|Publication number||US4726223 A|
|Application number||US 06/888,241|
|Publication date||Feb 23, 1988|
|Filing date||Jul 21, 1986|
|Priority date||Oct 26, 1987|
|Also published as||DE8714244U1|
|Publication number||06888241, 888241, US 4726223 A, US 4726223A, US-A-4726223, US4726223 A, US4726223A|
|Original Assignee||Huang Tien Tsai|
|Export Citation||BiBTeX, EndNote, RefMan|
|Patent Citations (5), Referenced by (16), Classifications (6), Legal Events (4)|
|External Links: USPTO, USPTO Assignment, Espacenet|
This invention relates to a pressure detector, particularly to a pressure detector for inspecting and warning of a pressure deficiency in a tire.
A very common practice to inspect whether a tire has enough air pressure for operation or not is accomplished by feeling, such as by pressing the tire with hand or knocking the tire with a hammer or the like. There have also been developed pressure gauges for determining the pressure in the tire.
An object of the invention is to provide a tire pressure detector with a simple construction which is more compact and inexpensive than the conventional pressure gauges.
The present invention provides a tire pressure detector which comprises: a hollow cylindrical casing having a transverse partition member dividing the casing into a first and a second chamber, and a passage communicating the first and second chambers, the wall of the casing having an internal screw thread in the first chamber for attachment to the inflating valve, and the partition member having a pin member projecting therefrom into the first chamber pushing the inflating valve to an open position.
A cap member is secured to the casing for closing the second chamber. A piston member responsive to the pressure in the second chamber is mounted movably in the second chamber. There is an alarm means connected to the piston member and having a portion extending out through the cap member for presenting a warning to the user when the pressure in the tire is insufficient.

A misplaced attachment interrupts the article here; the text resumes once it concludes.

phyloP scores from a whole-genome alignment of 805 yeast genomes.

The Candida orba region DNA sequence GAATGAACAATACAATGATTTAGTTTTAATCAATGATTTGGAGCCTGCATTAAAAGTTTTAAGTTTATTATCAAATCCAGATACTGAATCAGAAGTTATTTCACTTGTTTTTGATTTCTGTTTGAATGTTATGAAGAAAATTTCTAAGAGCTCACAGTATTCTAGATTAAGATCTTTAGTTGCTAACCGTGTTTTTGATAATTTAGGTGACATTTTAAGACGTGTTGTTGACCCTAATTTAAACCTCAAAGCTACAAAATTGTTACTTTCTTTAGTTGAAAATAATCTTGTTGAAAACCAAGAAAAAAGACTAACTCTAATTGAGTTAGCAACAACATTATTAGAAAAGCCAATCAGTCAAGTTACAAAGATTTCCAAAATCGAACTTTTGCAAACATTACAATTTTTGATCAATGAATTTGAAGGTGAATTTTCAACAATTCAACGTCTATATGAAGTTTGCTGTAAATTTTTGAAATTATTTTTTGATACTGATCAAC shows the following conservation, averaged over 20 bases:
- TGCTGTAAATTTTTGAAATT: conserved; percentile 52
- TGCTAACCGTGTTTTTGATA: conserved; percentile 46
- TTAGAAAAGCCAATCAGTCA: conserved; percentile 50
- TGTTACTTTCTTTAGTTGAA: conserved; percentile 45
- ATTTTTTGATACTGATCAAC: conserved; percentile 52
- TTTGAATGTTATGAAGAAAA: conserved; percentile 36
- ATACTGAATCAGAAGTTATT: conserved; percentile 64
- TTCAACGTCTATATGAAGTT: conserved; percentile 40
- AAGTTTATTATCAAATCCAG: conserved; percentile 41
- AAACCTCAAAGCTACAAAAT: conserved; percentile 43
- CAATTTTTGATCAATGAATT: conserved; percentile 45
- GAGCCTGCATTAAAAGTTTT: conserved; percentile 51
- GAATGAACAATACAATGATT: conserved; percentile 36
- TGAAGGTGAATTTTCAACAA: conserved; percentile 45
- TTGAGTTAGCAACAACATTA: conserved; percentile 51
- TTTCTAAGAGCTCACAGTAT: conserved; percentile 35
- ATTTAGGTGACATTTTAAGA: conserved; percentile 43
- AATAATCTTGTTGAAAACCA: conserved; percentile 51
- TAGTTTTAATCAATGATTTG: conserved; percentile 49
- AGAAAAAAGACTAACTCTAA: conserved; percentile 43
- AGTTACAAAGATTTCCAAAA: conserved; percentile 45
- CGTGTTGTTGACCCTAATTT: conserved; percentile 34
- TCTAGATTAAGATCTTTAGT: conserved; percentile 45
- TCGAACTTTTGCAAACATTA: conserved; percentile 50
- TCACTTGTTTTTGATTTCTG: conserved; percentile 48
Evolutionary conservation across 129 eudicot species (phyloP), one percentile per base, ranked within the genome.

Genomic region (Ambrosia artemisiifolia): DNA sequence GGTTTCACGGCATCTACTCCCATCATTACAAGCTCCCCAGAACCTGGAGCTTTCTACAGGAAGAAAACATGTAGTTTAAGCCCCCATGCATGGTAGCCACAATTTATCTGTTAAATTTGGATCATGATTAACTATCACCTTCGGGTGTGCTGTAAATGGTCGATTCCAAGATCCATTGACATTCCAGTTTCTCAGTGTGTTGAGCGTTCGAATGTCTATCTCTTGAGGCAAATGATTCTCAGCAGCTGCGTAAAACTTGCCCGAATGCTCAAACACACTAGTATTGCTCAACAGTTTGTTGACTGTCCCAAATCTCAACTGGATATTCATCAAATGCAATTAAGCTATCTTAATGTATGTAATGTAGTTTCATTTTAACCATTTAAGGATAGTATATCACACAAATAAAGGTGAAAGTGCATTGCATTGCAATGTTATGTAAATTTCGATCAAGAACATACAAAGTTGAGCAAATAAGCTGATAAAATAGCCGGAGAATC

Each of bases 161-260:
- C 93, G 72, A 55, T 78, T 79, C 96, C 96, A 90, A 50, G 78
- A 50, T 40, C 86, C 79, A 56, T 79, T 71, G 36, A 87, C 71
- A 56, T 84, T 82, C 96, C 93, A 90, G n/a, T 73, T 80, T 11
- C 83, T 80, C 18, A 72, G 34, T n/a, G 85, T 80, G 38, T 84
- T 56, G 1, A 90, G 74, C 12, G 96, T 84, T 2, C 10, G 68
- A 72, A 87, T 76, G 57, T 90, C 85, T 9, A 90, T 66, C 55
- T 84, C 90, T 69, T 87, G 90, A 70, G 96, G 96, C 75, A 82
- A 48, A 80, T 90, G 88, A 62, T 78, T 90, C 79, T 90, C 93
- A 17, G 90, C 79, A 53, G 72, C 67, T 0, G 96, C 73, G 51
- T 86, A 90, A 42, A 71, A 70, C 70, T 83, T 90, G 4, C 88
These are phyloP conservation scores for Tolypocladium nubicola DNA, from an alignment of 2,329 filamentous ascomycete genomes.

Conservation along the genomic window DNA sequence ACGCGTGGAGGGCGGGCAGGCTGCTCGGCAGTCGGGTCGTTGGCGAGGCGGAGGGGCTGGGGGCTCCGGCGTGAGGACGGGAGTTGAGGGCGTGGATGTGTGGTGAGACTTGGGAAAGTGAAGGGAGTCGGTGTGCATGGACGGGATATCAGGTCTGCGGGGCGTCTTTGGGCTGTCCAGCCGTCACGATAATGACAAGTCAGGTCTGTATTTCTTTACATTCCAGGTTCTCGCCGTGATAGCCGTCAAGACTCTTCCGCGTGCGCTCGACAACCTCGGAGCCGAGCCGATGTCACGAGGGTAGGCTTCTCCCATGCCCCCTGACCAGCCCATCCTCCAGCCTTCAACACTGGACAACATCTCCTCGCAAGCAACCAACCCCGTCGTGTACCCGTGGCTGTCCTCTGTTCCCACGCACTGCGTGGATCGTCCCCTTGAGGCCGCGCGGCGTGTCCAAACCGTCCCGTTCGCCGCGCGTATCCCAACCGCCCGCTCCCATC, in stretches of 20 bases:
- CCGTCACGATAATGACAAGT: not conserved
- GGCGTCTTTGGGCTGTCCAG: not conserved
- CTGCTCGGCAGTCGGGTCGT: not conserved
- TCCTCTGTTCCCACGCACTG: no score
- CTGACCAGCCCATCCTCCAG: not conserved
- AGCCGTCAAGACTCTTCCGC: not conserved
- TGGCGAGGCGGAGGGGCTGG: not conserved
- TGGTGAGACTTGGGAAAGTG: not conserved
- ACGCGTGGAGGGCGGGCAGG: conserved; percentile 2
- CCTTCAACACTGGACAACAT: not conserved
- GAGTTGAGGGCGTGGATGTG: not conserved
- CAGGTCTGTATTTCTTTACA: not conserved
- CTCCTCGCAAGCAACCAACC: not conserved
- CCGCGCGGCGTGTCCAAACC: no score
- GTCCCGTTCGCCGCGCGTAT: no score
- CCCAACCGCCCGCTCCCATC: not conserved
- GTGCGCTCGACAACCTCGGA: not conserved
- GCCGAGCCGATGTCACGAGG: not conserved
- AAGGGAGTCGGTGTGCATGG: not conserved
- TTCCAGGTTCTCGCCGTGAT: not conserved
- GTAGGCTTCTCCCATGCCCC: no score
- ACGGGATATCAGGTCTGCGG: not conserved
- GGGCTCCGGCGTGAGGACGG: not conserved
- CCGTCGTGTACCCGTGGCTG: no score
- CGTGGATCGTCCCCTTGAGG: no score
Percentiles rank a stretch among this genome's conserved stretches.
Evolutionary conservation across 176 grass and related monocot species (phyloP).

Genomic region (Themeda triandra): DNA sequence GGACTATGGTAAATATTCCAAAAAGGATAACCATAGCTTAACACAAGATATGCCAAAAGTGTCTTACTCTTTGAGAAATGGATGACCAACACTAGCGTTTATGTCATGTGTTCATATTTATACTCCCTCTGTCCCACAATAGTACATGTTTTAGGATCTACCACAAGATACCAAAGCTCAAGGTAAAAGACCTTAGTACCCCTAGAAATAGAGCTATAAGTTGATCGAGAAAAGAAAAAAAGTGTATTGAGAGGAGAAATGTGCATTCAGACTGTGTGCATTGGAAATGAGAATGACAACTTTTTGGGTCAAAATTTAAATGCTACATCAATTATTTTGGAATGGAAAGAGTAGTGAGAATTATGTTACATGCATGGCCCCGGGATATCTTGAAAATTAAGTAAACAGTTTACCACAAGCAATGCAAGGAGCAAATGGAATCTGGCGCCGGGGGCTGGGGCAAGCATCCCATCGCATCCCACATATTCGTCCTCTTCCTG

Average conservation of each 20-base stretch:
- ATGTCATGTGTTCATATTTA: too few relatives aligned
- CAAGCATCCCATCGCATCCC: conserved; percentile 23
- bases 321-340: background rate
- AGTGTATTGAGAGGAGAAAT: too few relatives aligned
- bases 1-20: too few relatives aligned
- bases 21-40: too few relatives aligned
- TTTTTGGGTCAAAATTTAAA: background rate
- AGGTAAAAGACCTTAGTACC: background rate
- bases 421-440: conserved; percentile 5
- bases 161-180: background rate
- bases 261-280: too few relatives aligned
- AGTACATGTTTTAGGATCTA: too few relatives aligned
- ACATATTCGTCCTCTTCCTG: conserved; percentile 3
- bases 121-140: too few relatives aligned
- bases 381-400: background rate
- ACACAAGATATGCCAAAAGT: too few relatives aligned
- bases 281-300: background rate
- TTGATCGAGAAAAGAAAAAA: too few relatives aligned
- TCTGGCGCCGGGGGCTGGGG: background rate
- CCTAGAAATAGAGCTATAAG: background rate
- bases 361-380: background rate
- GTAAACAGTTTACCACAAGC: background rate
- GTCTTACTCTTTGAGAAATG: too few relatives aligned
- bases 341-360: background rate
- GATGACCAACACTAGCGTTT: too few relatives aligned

In one aspect of the invention, the communicating passage is an opening formed in the partition member, and the alarm means includes an axial rod connected to the piston member and passing through the cap member, and a spring member sleeved on the axial rod between the piston member and the cap member. The axial rod is provided with graduation marks thereon by which one can determine whether the pressure in a tire is in good operative condition.
In another aspect of the invention, the alarm means includes a light bulb seat mounted in the casing near the cap member, a light bulb with a first electric contact element mounted in the seat and exposed from the casing, a second electric contact element disposed on the piston member, a battery electrically connected to the second electric contact element, and a spring member connected to the partition member and the battery for biasing the piston member toward the first electric contact element to lighten the bulb when the pressure in the tire is deficient.
The present exemplary preferred embodiment will be described in detail with reference to the following drawings, in which
FIG. 1 is an exploded view of a tire pressure detector embodying the present invention;
FIG. 2 is a sectional view of the tire pressure detector of FIG. 1;